October 19, 2017
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Local writers make collective effort to build Bangor-area literary scene

By Emily Burnham, BDN Staff

In 2013, Michele Christle and Meghan Dowling were newly settled in Greater Bangor, both teaching adjunct English classes at the University of Maine and at Husson University, respectively, and both novelists and short story writers. Naturally, they became friends.

Christle, who went to graduate school at the University of Massachusetts at Amherst, and Dowling, who attended UMaine for her MA and then the University of Denver in Colorado for her Ph.D., were missing the literary scenes Denver and Amherst supported.

“I just missed having a literary scene. There are other parts of the country where that’s a really strong, thriving part of the arts community, but it wasn’t so much here, and I missed that acutely,” said Dowling, who recently completed her debut novel, “A Catalogue of Small Pains,” which is awaiting publication.

Bangor has grown leaps and bounds in recent years in terms of the number of arts and cultural events happening in the city and UMaine has had longstanding literary programming with the New Writing Series, but Christle and Dowling wanted more. So, with the help of several other area writers and educators, they decided to make their own literary scene.

The Norumbega Collective, a group of area writers and poets founded by Christle, Dowling, UMaine English professor Gregory Howard and Husson educator Clinton Spaulding, was founded in early 2014 to promote the literary arts in the Bangor region. The first reading was in spring of 2014, and the group has since held readings every one to two months at various locations in downtown Bangor, including The Rock & Art Shop, the Central Gallery, COESPACE, the Reverend Noble Pub and the Bangor Public Library.

The next Norumbega Collective reading is set for 7:30 p.m., Saturday, Jan. 28 at The Rock & Art Shop on Central St., and will feature Peaks Island-based memoirist Mira Ptacin. The event, like all collective events, is free, though donations are accepted.

“We felt like there weren’t a ton of opportunities to be exposed to readings by a wide variety of people,” Christle said. “Just going to a reading and being around other writers and people who love writing can do so much to inform your own writing practice.”

The collective has hosted readings from poets including Jessica Fjeld, Henry Finch, Arielle Greenberg and UMaine professor Jennifer Moxley and fiction writers including collective co-founder Gregory Howard, Sara Majka, Andrea Lawlor and local novelist Katie Lattari. Other events have blurred the line between a straightforward poetry or fiction reading and a performance event, such as poet, playwright and performance artist Benjamin Hersey paired with Portland experimental musician ID M Theftable and a performance from poet-musicians Daniel Mahoney and Daniel Hales.

“Our focus is usually writers from away, so that people are exposed to a greater variety of things, but we also try to pair local writers up with other readers,” Christle said.

After more than 20 readings, the group has seen attendance levels rise — and draw from a much broader geographic area.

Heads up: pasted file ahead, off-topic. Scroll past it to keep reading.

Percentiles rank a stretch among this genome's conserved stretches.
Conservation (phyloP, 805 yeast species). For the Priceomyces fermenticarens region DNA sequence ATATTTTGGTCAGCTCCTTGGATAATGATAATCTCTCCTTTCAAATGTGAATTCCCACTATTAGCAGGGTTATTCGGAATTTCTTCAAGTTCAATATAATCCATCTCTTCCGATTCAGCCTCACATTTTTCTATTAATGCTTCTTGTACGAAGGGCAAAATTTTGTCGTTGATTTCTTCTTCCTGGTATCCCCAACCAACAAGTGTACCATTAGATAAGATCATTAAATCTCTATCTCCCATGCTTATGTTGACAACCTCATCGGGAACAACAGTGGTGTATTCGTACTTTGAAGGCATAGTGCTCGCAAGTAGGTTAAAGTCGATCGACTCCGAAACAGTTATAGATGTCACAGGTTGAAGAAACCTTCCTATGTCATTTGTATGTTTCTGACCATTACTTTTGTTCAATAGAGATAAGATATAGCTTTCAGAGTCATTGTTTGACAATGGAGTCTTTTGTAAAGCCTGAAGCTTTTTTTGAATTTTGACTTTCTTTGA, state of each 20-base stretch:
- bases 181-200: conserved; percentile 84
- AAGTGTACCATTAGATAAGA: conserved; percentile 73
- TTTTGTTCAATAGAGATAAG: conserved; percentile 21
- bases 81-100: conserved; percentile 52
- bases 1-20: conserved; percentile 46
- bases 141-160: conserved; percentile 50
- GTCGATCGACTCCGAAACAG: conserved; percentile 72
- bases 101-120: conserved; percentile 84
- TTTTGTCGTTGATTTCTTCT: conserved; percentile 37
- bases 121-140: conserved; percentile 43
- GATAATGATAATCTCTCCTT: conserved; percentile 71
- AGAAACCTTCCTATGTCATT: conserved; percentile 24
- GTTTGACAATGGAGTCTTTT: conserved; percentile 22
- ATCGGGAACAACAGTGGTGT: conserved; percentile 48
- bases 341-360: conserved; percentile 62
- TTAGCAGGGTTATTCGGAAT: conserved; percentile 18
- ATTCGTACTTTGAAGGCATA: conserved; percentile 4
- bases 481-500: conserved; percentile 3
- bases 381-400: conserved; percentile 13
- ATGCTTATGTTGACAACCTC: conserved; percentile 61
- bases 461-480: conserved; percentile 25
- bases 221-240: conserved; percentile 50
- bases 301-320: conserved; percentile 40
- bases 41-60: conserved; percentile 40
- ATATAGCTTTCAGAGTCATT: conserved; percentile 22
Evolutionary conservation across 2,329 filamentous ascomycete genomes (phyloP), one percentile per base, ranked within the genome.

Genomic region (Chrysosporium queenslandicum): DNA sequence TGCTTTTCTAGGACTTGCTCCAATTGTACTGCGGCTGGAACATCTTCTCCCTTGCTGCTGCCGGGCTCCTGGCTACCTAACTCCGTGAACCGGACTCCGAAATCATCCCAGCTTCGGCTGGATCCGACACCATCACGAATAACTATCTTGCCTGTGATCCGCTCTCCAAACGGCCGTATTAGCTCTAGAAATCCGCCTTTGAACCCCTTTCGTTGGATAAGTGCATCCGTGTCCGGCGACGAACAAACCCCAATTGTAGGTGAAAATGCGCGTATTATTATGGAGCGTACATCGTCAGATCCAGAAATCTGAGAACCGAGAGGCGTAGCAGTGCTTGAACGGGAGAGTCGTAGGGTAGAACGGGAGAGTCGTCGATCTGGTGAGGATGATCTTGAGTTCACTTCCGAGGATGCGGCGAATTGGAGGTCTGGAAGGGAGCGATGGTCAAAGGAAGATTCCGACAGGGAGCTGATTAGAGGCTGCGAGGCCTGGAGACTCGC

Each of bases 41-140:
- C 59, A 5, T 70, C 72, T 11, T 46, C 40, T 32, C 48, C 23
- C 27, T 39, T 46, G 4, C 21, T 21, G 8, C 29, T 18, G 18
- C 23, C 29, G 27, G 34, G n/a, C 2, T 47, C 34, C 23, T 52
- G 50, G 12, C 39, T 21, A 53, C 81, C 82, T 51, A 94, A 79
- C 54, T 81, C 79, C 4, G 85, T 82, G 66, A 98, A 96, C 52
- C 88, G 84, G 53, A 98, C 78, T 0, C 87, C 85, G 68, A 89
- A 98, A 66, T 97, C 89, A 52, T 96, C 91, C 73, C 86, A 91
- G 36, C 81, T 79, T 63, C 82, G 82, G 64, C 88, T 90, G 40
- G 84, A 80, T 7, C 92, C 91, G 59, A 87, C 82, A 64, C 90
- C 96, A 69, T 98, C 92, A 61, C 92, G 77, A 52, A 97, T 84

“Instead of it just being a bunch of grad students and their friends, we’ve found that we’re pulling in a wider range of people. Folks are coming out of the woodworks,” Dowling said. “We’ve had people coming from MDI, coming from the coast. In the past year or so, it’s really started to grow.”

Collective members make a point of asking every new audience member where they’re from and how they found out about the reading.

“We’ve had teenagers come, we’ve had elderly people. … We really try to be very accessible and friendly to everyone. One of the nicest things to hear is that a number of the writers we’ve hosted have said that they sell more books at our readings than at readings in New York or Boston,” Christle said. “I think people are really hungry for things like this.”

The collective in 2017 is hoping to increase not only the number of readings it offers but also the profile of the writers it hosts, as well as plan some collaborative events with other organizations and potentially work with local high schools to offer writing workshops.

“I think there are some amazing opportunities to offer writing workshops for local youth. I used to teach, and I really miss having that direct contact with young people that are excited about writing,” Christle said.

They have received some funding from the UMaine Humanities Center and donations from audience members, and all the venues where readings have been hosted have donated their space, but a more substantial fundraising effort is planned for later this year, in hopes of hosting an event at a larger venue.

“One of our big pushes for this year is grant writing and fundraising opportunities,” Dowling said. “But all four of us are volunteers, and we all have jobs and kids and all that kind of stuff, so it’s a process to make it all happen.”

Dowling and Christle have seen Bangor change, culturally speaking, in the four years since they moved to the area.

“I remember when I first moved here in 2013, I was sitting in a coffee shop downtown in the middle of winter and thinking, ‘How will I maintain happiness and sanity here?’ I was so uncertain,” Christle said. “But I kept watching the people around me talking, both younger and older people, and thinking, ‘There’s something here. There’s something that can take root.’ And four years later, I think we’re just generally seeing that.”

For more information on upcoming Norumbega Collective events, visit norumbegacollective.wordpress.com or like them on Facebook.

 


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